And then the title flashed up on the screen:  PHANTASM 2.

Wait, what?  

I was like, um how can there be a Phantasm 2 if I have never heard of a Phantasm 1?

I went back to Blockbuster the next day and I walked through the horror section to see what Phantasm 1 was.  And our Blockbuster didn't have it.  Weird.  How can a movie have a sequel if the original wasn't even popular enough to be at the video store?

I went to other video stores and nobody else had Phantasm either.  And by now it had become a bit of a quest.  Now I had to find out what Phantasm was. Because remember, there was no such thing as the internet in 1987.  I couldn't just look this shit up.  If you wanted to know what a movie was, you had to ask somebody who had seen it, or you had to find a copy of it yourself in a video store.  And if you know anything about Phantasm, well you will know there is a pretty good chance that my parents didn't see it in a theater.  So I was kind of off on my own here.

By the way, don't look up

I didn't wind up seeing Phantasm for years.  But I always knew about it.  It was one of those movies that just kind of stuck in my head for about a decade.  Because I always thought it was odd that you would have a sequel to a movie that wasn't really even all that popular.  Let alone a movie that nobody my age had ever heard of.  Again, remember, this was 1987, sequels were still kind of a rare thing back then.  Every other movie wasn't a part of a franchise like they are now.  Back then you had to be a pretty big deal to even be considered for a sequel.  You basically had to be a James Bond movie or a Rocky movie.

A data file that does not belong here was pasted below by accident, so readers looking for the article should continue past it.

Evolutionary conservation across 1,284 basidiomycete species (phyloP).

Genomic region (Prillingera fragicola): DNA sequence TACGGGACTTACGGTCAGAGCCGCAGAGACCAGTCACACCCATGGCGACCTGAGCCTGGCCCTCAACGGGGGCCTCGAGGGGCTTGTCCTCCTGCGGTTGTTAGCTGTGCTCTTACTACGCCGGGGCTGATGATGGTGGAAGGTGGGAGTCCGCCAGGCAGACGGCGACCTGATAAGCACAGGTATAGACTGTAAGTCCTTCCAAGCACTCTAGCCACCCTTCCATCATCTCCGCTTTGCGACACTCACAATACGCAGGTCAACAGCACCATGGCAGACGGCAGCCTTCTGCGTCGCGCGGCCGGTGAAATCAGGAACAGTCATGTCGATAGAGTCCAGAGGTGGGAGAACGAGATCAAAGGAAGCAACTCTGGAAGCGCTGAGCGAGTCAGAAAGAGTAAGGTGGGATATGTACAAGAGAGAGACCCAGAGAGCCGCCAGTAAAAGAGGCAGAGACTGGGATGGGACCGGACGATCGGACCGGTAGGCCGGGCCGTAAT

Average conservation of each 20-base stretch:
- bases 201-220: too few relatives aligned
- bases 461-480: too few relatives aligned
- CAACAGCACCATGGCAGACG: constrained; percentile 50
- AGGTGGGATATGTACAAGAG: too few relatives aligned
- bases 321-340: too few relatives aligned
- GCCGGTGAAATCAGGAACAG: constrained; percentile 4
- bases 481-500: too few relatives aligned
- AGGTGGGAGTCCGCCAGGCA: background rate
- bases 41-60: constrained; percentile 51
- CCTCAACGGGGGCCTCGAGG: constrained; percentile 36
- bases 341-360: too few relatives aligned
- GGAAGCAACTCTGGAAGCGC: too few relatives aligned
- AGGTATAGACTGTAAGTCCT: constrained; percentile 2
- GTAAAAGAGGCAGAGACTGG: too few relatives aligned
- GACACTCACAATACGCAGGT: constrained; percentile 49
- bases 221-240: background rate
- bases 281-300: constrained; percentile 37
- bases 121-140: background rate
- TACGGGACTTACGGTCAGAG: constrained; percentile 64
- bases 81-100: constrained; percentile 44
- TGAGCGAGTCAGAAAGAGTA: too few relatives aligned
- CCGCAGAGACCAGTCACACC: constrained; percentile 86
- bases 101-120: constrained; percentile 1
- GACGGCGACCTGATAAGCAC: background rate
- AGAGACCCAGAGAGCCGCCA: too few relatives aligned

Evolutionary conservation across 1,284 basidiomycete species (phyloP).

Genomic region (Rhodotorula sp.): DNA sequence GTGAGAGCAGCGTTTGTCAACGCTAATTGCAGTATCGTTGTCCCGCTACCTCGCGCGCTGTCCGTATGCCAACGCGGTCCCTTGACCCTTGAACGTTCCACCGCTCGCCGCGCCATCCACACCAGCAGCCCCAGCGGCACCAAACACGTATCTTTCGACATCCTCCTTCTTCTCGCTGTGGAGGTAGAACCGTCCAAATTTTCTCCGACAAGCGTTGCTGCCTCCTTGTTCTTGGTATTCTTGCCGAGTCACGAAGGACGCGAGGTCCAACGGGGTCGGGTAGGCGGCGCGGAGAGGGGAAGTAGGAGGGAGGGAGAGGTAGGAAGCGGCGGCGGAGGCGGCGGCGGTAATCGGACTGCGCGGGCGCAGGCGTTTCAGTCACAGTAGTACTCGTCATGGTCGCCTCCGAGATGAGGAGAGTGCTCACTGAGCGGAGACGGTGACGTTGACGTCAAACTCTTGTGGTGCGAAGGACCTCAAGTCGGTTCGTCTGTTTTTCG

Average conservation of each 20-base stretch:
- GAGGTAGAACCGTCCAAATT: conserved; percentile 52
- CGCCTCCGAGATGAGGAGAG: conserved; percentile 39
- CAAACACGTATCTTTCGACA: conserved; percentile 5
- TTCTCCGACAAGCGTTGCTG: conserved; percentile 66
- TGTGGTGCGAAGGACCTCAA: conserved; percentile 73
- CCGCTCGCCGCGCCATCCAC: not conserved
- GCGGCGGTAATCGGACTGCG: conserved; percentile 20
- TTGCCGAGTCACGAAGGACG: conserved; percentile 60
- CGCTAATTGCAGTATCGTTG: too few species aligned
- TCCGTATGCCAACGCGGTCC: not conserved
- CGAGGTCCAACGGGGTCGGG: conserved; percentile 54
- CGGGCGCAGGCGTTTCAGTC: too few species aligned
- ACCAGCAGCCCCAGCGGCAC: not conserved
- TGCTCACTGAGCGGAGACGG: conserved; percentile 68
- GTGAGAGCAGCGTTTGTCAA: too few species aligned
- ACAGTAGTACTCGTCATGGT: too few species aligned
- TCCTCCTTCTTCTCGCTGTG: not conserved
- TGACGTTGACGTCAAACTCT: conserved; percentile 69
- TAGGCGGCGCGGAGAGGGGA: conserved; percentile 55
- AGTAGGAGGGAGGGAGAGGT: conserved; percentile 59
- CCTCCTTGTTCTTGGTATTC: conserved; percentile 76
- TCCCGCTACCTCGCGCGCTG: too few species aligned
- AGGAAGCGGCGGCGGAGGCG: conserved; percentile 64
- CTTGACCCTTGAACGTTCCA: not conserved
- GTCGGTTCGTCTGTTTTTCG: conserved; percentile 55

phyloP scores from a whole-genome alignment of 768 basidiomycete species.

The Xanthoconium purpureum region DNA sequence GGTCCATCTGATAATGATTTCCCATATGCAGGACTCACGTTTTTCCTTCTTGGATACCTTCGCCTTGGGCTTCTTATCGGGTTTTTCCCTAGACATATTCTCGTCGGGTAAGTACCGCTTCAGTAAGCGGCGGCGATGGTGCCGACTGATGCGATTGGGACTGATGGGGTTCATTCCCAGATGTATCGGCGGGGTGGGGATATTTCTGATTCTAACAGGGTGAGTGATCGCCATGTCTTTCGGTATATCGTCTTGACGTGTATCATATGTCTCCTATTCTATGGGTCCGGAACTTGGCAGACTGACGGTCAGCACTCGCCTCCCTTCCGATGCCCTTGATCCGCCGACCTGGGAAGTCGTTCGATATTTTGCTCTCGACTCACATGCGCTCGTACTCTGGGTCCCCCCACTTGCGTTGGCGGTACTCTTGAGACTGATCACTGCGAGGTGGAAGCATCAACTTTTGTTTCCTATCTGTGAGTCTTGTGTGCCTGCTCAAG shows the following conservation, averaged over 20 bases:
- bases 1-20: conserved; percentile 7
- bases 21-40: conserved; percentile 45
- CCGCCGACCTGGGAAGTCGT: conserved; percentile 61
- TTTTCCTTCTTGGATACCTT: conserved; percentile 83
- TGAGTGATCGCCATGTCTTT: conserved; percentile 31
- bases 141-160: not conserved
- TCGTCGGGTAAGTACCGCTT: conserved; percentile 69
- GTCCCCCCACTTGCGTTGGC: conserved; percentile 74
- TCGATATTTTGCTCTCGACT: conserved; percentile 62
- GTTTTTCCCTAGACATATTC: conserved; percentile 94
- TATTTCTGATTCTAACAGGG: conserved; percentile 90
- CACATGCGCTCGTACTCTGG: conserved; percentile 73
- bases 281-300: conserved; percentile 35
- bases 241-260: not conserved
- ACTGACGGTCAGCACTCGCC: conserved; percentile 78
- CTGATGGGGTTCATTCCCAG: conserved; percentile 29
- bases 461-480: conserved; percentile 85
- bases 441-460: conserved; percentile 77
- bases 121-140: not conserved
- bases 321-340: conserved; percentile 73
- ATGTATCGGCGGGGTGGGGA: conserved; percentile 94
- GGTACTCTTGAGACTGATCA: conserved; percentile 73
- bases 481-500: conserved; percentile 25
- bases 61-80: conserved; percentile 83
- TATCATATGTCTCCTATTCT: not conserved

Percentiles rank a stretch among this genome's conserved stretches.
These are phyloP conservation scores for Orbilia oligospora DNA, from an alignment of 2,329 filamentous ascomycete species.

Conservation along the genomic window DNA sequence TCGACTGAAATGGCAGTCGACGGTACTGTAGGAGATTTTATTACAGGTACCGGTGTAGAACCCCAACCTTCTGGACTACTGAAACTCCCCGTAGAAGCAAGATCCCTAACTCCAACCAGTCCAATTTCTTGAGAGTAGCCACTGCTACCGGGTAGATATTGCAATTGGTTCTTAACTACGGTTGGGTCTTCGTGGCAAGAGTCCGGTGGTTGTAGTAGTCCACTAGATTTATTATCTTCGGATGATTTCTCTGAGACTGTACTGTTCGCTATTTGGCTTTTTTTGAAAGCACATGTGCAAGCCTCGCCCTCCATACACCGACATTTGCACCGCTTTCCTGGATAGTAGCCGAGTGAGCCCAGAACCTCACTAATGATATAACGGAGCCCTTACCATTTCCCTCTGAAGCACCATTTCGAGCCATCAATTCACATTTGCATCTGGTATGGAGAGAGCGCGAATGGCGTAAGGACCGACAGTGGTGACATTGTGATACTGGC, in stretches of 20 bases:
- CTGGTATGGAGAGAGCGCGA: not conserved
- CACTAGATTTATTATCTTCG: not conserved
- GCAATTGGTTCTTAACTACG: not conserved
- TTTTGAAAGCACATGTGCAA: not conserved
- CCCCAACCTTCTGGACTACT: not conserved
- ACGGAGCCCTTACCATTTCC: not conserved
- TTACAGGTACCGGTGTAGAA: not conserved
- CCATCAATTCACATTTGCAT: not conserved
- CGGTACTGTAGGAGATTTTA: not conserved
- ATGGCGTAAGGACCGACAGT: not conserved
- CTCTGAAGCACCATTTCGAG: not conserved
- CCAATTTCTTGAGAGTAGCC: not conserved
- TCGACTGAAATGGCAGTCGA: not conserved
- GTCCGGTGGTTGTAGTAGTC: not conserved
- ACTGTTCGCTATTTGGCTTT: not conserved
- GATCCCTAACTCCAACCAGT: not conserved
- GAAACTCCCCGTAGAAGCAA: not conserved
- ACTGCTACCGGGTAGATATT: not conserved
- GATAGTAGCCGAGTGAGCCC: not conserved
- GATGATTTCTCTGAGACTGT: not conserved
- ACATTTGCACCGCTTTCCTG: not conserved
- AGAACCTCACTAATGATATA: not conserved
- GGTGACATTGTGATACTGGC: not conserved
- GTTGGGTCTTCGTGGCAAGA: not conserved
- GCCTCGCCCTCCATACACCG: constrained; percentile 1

An obscure little horror movie that wasn't all that big a deal in 1979?  And now somebody suddenly pulls a sequel for it out of their butt eight years later, in 1987?  Things like that really didn't happen back then.

What I guess I am saying here is that I didn't grow up with Phantasm.  I am too young to have seen it in theater, and it was never a part of my life as a kid other than "hey I heard they made a sequel to it!"  I didn't see it at all until I was in my 20's.  But when I saw it for the first time I immediately understood why people would have liked it.  And I immediately understood why it warranted a sequel.  It might not be the best movie in the world, and it might not be the scariest movie in the world.  But it sure is a fun one.  And it sure is a, uh, unique one.